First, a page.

As the NY Herald-Tribune describes, "All Americans have always been gamblers, sure that nerve and luck would see them through. Once upon a time Mr. Ewell may have been a good bit younger, with fresh decks of cards and he may be getting portly and beneath his fish-tank-green suit. But he still has hope…And Mr. Ewell has, at the moment, one last mascot, an innocent elderly lady who can, without thinking about it, make nineteen straight passes in a dice game. With her at his side he is going to burn up the town, make everyone rich, provide his daughter with the dental care she's needed these long years and thereafter bask in the admiration of all eyes. A slight hitch develops, philosophically and over honestly dealt cards. Las Vegas is a carefully constructed paradise, with creature comforts of every obvious sort available to one and all. The desert blooms with mechanical pleasures. But every comfort, the man who runs the game warns, is designed as one more percentage-point stacked against the individual. As the pleasant little mascot begins to grasp this nettling point, she starts to fret; and the moment she starts to fret her luck runs out, taking Mr. Ewell's confidence with it. Confidence is destroyed whenever an innocent learns what the odds really are." In the end our hero is broke and full of self-doubt, but then the gambling fever strikes his son. The dream has become a nightmare, and the nightmare goes on.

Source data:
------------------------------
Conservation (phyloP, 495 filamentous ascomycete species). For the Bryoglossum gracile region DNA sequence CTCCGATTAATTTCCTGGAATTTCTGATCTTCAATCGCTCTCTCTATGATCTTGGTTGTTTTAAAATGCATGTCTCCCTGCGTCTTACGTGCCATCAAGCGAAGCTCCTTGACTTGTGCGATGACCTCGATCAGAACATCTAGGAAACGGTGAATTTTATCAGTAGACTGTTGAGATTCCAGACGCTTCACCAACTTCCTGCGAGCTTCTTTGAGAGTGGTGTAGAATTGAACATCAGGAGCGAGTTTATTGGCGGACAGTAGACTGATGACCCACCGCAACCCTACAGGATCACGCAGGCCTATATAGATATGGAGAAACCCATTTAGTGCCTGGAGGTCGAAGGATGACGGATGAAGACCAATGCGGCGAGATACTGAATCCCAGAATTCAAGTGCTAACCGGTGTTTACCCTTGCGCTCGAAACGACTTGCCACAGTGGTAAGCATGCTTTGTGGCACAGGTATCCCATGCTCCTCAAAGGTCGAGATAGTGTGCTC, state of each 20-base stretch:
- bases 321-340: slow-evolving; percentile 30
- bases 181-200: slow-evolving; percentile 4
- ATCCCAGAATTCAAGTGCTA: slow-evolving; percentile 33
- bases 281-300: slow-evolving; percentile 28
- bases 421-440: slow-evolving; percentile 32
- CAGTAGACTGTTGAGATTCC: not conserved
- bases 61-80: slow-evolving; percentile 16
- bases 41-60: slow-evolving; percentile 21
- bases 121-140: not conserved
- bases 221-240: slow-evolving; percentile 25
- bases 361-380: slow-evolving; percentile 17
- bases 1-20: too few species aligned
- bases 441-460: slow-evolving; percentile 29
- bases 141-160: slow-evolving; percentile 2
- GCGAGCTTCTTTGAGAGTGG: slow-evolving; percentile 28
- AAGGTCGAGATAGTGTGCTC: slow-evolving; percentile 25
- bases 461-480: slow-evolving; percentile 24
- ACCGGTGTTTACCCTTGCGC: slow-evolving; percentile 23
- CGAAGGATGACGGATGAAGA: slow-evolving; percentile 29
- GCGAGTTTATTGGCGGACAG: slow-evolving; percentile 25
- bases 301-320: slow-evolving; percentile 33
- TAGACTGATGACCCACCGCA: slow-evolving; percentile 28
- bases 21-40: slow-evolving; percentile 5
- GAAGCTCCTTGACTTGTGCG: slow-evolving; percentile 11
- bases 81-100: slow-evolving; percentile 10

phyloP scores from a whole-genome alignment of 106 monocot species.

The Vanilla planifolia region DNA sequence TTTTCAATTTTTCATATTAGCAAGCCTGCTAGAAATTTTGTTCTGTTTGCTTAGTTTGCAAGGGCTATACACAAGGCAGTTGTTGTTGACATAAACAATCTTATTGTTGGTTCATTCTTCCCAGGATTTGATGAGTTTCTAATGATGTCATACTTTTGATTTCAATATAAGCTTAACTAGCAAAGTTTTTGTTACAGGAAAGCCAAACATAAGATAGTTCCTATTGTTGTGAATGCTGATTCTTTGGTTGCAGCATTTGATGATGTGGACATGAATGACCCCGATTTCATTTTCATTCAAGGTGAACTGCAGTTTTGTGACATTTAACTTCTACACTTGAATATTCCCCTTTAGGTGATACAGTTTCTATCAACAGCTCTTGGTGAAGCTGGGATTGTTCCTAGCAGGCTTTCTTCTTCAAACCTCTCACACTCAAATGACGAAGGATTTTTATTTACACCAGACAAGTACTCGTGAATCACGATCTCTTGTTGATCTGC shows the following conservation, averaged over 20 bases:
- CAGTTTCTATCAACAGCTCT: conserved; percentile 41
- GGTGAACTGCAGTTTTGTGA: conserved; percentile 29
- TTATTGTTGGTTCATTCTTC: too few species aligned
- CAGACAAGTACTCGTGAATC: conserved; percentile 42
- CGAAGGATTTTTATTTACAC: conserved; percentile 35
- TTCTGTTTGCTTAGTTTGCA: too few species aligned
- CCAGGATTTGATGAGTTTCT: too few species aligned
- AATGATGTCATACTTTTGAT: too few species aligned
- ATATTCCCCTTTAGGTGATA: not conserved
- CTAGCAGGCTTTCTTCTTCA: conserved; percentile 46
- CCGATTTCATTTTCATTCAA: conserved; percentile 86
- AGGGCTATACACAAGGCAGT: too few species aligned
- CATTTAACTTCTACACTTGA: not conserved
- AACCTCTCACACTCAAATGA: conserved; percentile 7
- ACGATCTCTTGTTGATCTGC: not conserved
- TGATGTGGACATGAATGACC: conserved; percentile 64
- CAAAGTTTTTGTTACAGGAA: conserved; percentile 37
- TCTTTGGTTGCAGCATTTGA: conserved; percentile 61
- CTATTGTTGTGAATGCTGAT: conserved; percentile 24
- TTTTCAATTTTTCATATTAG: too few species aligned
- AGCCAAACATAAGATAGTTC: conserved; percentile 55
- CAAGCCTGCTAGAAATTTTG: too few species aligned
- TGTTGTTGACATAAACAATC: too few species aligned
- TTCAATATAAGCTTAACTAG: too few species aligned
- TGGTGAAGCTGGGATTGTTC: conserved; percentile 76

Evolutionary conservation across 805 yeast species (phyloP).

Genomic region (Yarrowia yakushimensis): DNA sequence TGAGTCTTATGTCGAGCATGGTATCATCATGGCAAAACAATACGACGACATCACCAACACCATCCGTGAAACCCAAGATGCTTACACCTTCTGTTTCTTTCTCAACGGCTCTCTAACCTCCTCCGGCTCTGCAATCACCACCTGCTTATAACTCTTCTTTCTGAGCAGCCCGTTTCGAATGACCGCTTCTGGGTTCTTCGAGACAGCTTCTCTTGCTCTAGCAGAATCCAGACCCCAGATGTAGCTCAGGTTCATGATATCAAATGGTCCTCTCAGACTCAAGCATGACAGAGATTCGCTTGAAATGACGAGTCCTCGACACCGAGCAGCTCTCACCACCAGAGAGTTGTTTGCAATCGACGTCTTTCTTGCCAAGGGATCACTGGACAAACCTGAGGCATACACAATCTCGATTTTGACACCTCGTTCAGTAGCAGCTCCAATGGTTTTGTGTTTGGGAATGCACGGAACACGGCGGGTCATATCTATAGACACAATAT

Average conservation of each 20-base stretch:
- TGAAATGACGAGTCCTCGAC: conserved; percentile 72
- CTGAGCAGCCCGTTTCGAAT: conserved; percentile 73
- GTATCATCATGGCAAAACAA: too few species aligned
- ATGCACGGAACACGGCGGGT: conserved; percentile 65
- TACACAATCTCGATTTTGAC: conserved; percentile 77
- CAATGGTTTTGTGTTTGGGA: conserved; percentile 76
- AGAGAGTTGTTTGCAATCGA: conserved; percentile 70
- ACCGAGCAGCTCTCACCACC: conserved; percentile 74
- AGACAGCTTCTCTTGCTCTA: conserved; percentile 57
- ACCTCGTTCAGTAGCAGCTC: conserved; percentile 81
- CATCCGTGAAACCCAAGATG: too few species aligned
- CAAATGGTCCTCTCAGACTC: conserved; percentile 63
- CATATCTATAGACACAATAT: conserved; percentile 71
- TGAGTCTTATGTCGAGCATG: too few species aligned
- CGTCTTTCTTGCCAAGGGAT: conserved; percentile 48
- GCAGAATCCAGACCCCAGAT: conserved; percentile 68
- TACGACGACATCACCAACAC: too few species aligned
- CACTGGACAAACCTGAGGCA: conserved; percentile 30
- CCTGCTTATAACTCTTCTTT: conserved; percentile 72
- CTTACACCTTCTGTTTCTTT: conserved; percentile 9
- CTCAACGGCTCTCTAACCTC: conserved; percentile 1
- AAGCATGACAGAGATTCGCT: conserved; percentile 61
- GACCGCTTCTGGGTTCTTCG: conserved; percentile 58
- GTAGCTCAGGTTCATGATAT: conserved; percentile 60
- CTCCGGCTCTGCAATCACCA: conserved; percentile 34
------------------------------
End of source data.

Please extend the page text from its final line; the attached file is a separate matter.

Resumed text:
A perceptive, sardonic and highly amusing play, which offers a telling commentary on one rather disturbing aspect of the American dream—the cherished belief that the wheels of fortune can bring quick riches and instant happiness. "…flashes of biting, comic fantasy." —NY Times.